PHIL SALT has saluted his north Wales development for helping put him in the frame for international recognition.

Bodelwyddan-born Salt was part of the 55-man squad selected by England ahead of their return to Test match action next month against the West Indies.

And even though the Sussex opening batsman missed out when the squad was cut to 30 last week, Salt is likely to be in the frame for the limited-overs matches later this summer against Pakistan and Ireland.

If Salt is picked to represent England then he will become the first Welshman to play for Joe Root’s men since pace ace Simon Jones back in 2005.

The 23-year-old believes the attitude of his first club, St Asaph, and regional coaches were vital to his progress in the game.

“St Asaph is where I started playing cricket, I loved it there. It’s just a good community club, my brother got me down there,” Salt told BBC Sussex.

“I was coached by Gareth Ryan - some clubs are lucky to have a guy like that who’s been round for years, played for the first team and is coaching every weeknight.

“I’m so grateful to the people around me when I kept hitting the ball up the chimney for six because some coaches don’t let kids do that, I was just encouraged to enjoy the game and that’s part of the reason I love the game so much now.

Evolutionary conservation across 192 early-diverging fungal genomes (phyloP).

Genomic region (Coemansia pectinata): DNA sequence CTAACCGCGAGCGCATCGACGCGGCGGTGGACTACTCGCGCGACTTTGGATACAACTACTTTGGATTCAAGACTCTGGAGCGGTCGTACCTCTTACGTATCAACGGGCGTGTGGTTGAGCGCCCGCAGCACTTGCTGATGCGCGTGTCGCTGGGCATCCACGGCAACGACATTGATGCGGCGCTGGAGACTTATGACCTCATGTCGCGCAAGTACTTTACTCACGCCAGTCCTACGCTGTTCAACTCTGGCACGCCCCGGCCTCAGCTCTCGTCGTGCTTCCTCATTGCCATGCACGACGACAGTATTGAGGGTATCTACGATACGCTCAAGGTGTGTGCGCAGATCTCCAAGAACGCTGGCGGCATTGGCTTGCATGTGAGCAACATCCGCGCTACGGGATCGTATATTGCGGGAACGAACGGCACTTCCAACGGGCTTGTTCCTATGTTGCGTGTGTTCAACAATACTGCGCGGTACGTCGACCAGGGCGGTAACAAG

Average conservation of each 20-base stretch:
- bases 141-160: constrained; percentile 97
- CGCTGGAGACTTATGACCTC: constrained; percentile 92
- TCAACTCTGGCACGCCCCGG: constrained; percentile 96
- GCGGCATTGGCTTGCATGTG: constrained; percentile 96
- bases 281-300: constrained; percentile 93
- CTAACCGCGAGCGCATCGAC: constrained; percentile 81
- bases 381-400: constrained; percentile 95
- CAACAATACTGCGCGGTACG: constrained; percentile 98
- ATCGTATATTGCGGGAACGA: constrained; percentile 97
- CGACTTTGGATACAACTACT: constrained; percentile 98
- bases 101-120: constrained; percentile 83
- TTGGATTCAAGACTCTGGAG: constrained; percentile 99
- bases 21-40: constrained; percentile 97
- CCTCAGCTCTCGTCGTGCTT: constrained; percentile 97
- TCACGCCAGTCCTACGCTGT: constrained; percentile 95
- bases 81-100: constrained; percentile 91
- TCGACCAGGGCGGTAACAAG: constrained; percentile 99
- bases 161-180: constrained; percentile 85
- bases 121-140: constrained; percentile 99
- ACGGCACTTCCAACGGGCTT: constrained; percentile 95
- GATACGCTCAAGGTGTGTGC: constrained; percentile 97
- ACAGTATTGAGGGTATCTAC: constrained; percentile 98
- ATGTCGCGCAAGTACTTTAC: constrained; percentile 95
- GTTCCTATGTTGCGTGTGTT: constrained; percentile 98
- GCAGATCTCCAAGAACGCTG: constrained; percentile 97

“I must have been about seven (when I started), then I went on to represent North East Wales, I remember getting that letter in the post, it was like getting the ticket for Willy Wonka’s Chocolate Factory.”

Salt, who was called into the England squad for a T20 against Pakistan in Cardiff last year, but did not make the match XI, also praised another familiar face in Tim Newhouse, the former Hawarden, Marchwiel, Llay and Brymbo batsman.

Newhouse helped start Salt’s journey, and was there when the youngster played for Adelaide Strikers in Australia’s prestigious Big Bash.

“I still keep in contact with the North East Wales coach Tim Newhouse,” he said. “In the sixth game in the Big Bash in Melbourne I got 50 off about 21 balls and Tim, who selected me for the under-11s, was in the crowd.

“I had a chat with him and it was really nice, he picked me in my first ever representative side and he’s there to watch me get my first Big Bash 50.”

Despite being born in Bodelwyddan, Salt lacks a Welsh accent, although there is no doubting where his loyalties lie.

“We lived in Wales and were Welsh but I went to school in Chester over the border and you’d have all the classic English Welsh banter you get from kids,” Salt said. “It got called out at assembly that I’d been selected and I remember getting a good ribbing and giving it back twice as hard.

“I don’t think I’d see tomorrow if I told my mum I supported England at anything, so it’s a good thing England and Wales are merged together in cricket otherwise she wouldn’t let me play for England.

“You mainly get stick around rugby as a Welshman down here, but none of the Sussex boys are into rugby that much - though in the (2016 football) Euros when England got their winner (against Wales) the boys were just giving it to me and I was just gutted.”